In the 1960s, internationalizing discussions on race and colonialism gained steam as the UNCHR debated whether to condemn all forms of racism. Israel, socialist states and many postcolonial states supported such a treaty, while the U.S. delegation staunchly opposed it, arguing instead to prioritize freedoms of expression and association. In short, the American delegation defended a person’s freedom to be racist without explicitly stating so. In a 1965 meeting on such a covenant, the Canadian delegation defended the American stance by claiming ownership of “the traditional Western concept of human rights.”

The Tanzanian delegate snapped back by saying that “it was the Western world that had given birth to colonialism and slavery, while the developing countries had suffered as a result.”

Ultimately, Western countries including the United States and Canada were unconvinced and continued to block a covenant against racism. Changes in U.S. domestic politics — the success of the civil rights movement, and President Lyndon B. Johnson’s support for the 1965 Voting Rights Act — ultimately changed the American vote into an abstention rather than a “no.” On Dec. 21, 1965, the General Assembly adopted the Convention on the Elimination of All Forms of Racial Discrimination. It was an expression of postcolonial states demanding and obtaining equality.

In the 1970s, the fluidity and multiple uses of “human rights” were part of a general call for revising the UDHR to include previously ignored subjects like women’s rights. The UDHR in 1945 did not mention, nor did the drafters attempt to address, sexism and gender violence. Feminists challenged this omission unrelentingly. On the last day of the World Congress of Women in International Women’s Year in East Berlin in 1975, a delegate from Women Overseas for Equality vociferously commented that sexism was “a huge obstacle to achieving true equal rights for women … as women adopt the stereotypical roles defined for them by men.” In 1979, the General Assembly enshrined “women’s rights as human rights” in the Convention on the Elimination of All Forms of Discrimination Against Women. The decade’s work on human rights helped internationalize human rights beyond what had been adopted in 1945, when the United Nations was much smaller and before a majority of members were postcolonial states.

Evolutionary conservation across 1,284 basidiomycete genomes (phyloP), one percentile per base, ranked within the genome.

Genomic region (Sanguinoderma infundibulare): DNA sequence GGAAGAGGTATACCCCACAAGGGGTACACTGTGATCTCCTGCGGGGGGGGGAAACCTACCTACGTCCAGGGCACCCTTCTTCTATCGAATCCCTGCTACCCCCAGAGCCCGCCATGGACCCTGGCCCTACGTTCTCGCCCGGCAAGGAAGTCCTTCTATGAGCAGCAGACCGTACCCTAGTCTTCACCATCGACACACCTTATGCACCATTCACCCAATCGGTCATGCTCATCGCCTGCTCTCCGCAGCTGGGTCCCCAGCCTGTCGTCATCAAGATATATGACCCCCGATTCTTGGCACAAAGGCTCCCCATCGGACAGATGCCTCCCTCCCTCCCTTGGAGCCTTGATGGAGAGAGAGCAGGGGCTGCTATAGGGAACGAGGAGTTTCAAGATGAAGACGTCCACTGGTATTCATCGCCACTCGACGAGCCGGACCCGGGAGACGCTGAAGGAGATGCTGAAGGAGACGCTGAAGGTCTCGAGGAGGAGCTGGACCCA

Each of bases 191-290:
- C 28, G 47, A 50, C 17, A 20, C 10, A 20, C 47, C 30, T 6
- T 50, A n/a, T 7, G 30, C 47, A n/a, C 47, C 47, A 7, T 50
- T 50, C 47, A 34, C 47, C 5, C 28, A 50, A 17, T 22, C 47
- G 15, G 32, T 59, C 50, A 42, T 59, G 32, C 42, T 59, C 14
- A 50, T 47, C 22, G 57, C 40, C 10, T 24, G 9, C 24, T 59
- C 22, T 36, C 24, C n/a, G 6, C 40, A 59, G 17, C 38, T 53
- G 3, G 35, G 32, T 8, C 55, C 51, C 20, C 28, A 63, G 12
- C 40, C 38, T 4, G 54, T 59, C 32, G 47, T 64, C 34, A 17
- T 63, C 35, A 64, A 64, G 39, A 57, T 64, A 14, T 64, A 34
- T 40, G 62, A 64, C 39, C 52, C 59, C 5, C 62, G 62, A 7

Unfortunately, the 1980s and 1990s saw limited implementation of this expanded vision of human rights protections. While the 1970s crystallized language to challenge a vision of individual rights that was defined by the West, the rise of neoliberalism shifted discussions away from major structural issues like racism, sexism and economic inequality to individual issues.

For example, discussions on economic inequality and poverty shifted. Rather than framing the issue as a matter of equality being constrained by social and cultural factors, the discussion became more focused on expanding equitable opportunities within markets. Theo van Boven — head of the U.N. human rights division — warned about this trend in 1980 by saying that “we risk the pursuit of an international economic order which neglects the deeper, structural causes of injustice.” Despite these concerns, a sense of optimism and hope emerged in human rights circles as the Cold War ended in the early 1990s. However, skepticism, indifference and hostility became rampant due to perceived U.N. inaction regarding the genocides in Rwanda, Bosnia-Herzegovina and Darfur.

Where does this leave us with situations like that in Qatar during the World Cup? When voices condemn the very notion of human rights as a form of Western hypocrisy and a way for powerful countries to exert power over less-powerful ones, they have a point that goes back to the very creation of these international institutions.

Yet there is more to the history than 1945. Over the decades, postcolonial actors actively contributed to the evolution of human rights, expanding the concept by directly challenging it. Ultimately, though, this expanded understanding of human rights has been only selectively upheld. If we still envision human rights as vital and relevant in this world, then we must, in the words of Samuel Moyn, “remake — or even leave behind” our current framework by adopting a more expansive vision of rights that addresses structural issues while also recognizing the decades of silencing of postcolonial actors by the Global North.